Dionne Christian is the NZ Herald’s arts and books editor

Ghosts and gore promised in Horror play

Horror is described as "ingeniously gruesome and strangely poetic, sinister and chilling ..."
Horror is described as "ingeniously gruesome and strangely poetic, sinister and chilling ..."

On a dark and stormy night, a young woman arrives at her abandoned childhood home and soon realises the ravages of the weather are the least of her concerns.

The derelict dwelling is occupied by the demonically possessed and if the walls of this house could talk, they would reveal the terrible secrets of her sadistic childhood ...

And so another tale of horror begins - except this one is slightly different. It's not a film but a stage show.

Simply called Horror, it promises to fans of guaranteed-to-make-you-scream movies arterial splatter and genuine jump-out-of-your-seat, pee-your-pants moments.

So how does the team take horror off the silver screen and on to the stage to create the promised spine-chilling moments? And why don't we see "horror theatre"? Besides, why do we like being scared, anyway?

Jakop Ahlbom, Horror creator and director on how it's done:
"The mind can play tricks on people; it can make things seem especially intense.

"This is theatre where you can feel the tension and the suspense."

As a boy growing up in Sweden, Ahlbom liked to watch horror movies so it's not surprising the type of theatre he now makes pays homage to film classics such as The Exorcist, The Evil Dead and The Ring. There are plenty of ghosts, gore, demons and evil thrown in for a good old-fashioned fright.

He acknowledges it's a genre not often seen in theatre but says learn the tricks used by illusionists and magicians, play with technology - nothing too fancy - and the rules of theatre and you, too, can create heart-stopping tension.

There's a goodly helping of physical theatre in Horror and several special effects the team uses are mechanical - dismembered hands crawling across the floor, wailing as they go - while others involve projection and sinister, but never cliched, sound effects.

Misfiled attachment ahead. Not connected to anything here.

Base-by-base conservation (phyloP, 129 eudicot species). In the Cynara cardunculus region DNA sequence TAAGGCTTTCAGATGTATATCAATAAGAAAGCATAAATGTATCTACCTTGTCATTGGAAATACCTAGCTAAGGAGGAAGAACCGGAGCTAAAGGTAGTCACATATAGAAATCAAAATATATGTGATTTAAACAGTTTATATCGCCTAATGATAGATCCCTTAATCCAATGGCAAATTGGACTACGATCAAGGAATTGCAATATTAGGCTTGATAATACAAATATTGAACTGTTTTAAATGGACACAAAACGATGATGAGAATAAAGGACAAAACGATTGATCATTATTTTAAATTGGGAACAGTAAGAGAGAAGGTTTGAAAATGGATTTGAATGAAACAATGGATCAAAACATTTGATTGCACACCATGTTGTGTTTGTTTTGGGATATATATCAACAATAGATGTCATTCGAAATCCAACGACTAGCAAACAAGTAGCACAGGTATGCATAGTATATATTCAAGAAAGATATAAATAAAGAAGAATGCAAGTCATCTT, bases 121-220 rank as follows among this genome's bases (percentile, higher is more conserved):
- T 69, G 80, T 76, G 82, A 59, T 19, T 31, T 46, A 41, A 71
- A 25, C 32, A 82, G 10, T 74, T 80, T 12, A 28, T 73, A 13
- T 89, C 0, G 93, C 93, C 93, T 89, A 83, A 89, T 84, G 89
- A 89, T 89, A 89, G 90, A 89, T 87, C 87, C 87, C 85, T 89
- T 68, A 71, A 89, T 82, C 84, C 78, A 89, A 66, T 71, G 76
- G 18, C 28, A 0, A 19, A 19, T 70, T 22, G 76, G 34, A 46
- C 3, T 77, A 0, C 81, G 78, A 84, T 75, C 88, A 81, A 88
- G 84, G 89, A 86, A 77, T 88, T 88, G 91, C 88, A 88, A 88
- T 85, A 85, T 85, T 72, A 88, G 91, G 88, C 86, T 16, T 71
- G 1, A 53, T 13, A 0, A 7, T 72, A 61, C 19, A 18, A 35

Ahlbom acknowledges it's difficult to do in a large space like a theatre, but says create a suspenseful atmosphere and scare a handful of those in the audience and, soon, the tension will spread like a zombie-inducing plague. Pretty soon, all will be on the edge of their seats.

Will he share any more secrets? Of course not!

Dr Mishva Kavka, University of Auckland associate dean in Media and Communication Studies and editor of Gothic NZ: The Darker Side of Kiwi Culture, on why we liked to be scared:
"There are a number of theories about this but the most persistent is that horror films give us an opportunity to safely test our boundaries in a space where we feel safe. So while we want to be scared out of our seats, at the same we want to know we are in our seats."

Kavka has spent years watching horror films and reckons they hold special appeal to those of us fond of transgressing boundaries. She gives an example of the door we've been told never to open being ajar and a light flickering in the room behind it; there are some of us who will do as we've been told and happily ignore it but an equal number - maybe more - who will give into temptation and push that door open.

But to be truly successful, she says a horror film - or play - can't be so real that we become so consumed and lose track of the fact we're in the safety of a cinema or theatre. It has to be real enough, though, that we can imagine ourselves in the same settings as the characters working out what we would do.